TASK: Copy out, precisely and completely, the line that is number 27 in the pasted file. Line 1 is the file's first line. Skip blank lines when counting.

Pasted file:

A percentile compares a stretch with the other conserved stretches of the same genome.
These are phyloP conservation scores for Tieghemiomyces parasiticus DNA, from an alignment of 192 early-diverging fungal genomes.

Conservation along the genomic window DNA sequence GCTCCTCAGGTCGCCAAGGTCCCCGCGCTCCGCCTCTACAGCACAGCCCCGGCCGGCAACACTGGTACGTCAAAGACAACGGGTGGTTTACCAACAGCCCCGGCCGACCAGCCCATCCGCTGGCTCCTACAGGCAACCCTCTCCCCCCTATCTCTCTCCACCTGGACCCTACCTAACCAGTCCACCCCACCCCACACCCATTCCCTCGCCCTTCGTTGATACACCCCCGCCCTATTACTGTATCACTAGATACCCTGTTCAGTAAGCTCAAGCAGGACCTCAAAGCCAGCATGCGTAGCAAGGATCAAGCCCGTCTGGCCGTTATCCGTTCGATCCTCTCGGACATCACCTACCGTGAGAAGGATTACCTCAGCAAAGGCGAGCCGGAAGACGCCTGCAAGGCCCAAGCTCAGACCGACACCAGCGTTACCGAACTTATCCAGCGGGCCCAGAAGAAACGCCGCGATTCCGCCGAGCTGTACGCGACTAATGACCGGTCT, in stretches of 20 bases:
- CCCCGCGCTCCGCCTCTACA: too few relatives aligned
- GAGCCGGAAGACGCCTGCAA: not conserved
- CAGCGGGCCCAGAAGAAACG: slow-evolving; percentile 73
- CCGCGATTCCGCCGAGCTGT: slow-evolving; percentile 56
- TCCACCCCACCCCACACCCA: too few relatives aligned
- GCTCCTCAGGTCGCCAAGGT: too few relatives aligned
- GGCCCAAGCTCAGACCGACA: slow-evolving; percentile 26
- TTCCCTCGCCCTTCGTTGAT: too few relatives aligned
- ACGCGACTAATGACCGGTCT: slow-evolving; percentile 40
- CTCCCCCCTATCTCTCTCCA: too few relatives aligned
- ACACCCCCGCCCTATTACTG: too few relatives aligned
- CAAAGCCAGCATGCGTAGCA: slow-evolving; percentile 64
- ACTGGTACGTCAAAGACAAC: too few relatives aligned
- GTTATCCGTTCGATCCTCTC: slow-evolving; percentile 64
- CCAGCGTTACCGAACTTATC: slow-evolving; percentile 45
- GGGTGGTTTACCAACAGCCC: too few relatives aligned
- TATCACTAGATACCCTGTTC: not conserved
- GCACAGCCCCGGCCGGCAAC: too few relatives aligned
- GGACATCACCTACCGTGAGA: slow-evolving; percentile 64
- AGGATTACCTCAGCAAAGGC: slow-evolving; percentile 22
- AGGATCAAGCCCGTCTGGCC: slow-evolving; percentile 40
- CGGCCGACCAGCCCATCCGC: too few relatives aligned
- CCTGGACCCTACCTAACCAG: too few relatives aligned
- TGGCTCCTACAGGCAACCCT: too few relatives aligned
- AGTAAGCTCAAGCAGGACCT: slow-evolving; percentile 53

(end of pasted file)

- TGGCTCCTACAGGCAACCCT: too few relatives aligned